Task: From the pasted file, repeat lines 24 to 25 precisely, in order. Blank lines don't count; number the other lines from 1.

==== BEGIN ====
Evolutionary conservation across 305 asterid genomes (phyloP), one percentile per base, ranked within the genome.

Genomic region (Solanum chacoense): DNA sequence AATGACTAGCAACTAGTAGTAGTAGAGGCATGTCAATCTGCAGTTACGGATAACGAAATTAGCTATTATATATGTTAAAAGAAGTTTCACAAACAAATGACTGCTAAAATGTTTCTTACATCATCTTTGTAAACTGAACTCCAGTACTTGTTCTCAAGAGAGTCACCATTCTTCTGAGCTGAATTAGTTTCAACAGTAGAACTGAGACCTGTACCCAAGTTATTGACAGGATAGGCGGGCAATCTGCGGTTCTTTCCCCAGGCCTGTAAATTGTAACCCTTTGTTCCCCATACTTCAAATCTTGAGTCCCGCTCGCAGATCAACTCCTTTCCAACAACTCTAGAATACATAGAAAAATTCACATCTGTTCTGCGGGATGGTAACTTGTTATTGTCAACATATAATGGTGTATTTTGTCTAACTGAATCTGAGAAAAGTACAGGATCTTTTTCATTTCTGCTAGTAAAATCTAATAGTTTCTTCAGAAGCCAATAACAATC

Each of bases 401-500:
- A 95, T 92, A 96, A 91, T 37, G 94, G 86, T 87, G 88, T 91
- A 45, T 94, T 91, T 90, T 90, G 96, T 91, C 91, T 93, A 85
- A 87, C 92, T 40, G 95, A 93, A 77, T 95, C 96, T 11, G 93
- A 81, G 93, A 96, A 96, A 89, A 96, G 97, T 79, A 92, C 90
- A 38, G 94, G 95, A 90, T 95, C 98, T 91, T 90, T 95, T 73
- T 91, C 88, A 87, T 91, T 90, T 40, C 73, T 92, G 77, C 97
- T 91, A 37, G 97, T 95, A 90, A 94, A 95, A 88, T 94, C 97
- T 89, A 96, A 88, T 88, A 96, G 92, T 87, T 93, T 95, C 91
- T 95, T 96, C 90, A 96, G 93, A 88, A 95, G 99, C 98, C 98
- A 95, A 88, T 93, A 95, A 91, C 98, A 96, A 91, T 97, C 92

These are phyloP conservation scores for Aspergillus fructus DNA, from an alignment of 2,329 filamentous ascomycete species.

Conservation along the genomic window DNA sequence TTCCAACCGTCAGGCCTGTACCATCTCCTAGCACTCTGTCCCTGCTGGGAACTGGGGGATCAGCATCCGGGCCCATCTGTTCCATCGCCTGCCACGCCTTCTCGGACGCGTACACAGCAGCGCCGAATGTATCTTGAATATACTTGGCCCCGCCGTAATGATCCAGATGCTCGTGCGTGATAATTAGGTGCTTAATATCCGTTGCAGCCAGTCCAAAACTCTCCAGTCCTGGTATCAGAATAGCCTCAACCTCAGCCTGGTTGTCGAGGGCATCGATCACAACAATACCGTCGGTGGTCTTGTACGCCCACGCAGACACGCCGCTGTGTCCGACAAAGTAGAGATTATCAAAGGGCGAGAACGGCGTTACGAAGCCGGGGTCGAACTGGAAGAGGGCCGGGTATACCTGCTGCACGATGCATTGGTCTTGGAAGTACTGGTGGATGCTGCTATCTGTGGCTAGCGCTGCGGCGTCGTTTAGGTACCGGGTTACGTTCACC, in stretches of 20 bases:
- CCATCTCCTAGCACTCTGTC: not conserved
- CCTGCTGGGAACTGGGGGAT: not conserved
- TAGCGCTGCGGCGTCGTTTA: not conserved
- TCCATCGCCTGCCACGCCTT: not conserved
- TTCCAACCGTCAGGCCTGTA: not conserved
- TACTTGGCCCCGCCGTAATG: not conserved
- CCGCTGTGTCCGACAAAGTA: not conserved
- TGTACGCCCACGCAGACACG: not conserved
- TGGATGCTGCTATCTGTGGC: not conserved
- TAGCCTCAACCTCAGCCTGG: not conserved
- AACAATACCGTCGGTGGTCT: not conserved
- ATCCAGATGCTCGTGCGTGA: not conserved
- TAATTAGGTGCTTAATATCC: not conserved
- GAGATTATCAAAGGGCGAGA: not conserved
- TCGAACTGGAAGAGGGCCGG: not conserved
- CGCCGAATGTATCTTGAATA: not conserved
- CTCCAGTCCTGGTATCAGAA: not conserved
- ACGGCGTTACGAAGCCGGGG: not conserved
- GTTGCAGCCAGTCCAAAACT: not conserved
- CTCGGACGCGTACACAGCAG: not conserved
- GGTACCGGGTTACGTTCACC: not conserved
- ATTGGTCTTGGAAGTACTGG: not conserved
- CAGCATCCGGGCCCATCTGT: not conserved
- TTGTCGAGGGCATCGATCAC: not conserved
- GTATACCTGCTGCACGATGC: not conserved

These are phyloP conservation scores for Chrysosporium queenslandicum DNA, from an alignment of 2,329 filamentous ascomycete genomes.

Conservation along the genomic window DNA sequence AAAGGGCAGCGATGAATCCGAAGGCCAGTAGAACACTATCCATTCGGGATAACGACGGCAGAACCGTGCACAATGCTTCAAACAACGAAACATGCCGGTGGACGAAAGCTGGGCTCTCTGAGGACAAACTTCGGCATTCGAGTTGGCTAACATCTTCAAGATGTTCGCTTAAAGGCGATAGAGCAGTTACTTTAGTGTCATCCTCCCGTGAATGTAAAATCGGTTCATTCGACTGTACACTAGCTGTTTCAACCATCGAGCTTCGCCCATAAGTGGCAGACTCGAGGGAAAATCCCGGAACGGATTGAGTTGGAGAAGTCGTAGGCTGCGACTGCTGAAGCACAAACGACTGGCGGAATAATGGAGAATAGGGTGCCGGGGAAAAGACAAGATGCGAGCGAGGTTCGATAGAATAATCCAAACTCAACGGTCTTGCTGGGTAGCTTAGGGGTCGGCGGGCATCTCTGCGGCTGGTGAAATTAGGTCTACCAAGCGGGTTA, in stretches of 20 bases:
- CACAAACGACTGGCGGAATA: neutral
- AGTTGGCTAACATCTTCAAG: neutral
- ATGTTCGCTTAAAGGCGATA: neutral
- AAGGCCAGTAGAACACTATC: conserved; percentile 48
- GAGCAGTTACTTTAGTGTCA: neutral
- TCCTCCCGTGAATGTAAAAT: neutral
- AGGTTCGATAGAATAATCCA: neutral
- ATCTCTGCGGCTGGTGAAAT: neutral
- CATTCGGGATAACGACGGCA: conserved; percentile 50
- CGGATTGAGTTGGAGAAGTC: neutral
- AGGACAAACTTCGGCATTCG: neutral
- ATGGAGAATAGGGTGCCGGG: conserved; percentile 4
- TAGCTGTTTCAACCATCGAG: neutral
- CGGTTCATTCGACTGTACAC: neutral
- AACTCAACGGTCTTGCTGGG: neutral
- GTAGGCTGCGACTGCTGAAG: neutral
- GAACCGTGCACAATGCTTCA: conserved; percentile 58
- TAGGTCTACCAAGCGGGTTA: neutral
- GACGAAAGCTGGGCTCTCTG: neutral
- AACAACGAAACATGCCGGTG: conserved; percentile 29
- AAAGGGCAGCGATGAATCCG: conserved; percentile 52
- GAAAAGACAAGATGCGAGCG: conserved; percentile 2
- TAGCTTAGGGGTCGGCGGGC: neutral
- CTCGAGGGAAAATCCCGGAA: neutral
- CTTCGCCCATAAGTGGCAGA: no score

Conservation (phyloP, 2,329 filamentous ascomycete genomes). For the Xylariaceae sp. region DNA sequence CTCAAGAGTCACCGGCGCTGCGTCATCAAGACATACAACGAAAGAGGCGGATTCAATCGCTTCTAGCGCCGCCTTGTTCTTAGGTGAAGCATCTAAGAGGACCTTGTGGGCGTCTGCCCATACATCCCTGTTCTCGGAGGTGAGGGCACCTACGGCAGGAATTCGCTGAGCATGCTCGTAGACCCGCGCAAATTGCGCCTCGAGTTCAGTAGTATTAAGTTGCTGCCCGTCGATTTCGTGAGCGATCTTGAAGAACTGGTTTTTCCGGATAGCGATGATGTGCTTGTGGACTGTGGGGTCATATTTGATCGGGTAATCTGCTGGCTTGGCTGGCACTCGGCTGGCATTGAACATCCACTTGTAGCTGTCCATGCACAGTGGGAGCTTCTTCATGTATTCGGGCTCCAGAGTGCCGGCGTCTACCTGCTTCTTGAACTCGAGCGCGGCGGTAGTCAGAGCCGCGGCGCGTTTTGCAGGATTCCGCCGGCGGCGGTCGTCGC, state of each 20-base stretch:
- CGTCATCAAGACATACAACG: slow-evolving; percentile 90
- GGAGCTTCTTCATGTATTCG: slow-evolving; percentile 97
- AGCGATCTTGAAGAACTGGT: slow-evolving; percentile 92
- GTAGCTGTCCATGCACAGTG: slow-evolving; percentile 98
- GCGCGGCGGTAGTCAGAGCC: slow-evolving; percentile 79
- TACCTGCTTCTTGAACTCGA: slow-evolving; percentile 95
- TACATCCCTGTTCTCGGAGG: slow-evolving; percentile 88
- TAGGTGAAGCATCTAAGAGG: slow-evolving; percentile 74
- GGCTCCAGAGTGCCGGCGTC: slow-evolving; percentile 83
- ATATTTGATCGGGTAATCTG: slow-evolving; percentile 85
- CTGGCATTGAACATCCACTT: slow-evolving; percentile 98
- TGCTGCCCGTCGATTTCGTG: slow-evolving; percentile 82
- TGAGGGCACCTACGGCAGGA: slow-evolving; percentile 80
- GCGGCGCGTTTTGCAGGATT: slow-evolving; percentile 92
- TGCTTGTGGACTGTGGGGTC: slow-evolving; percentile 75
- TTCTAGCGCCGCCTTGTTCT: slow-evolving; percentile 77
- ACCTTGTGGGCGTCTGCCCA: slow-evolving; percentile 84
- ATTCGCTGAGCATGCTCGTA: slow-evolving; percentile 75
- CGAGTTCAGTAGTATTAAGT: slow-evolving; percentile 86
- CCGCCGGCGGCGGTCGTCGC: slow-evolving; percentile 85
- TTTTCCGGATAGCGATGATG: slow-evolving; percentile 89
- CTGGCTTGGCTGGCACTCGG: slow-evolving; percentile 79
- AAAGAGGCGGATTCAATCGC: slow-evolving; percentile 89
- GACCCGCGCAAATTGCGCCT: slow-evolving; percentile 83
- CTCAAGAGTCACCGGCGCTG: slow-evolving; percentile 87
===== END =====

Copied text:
- TGGATGCTGCTATCTGTGGC: not conserved
- TAGCCTCAACCTCAGCCTGG: not conserved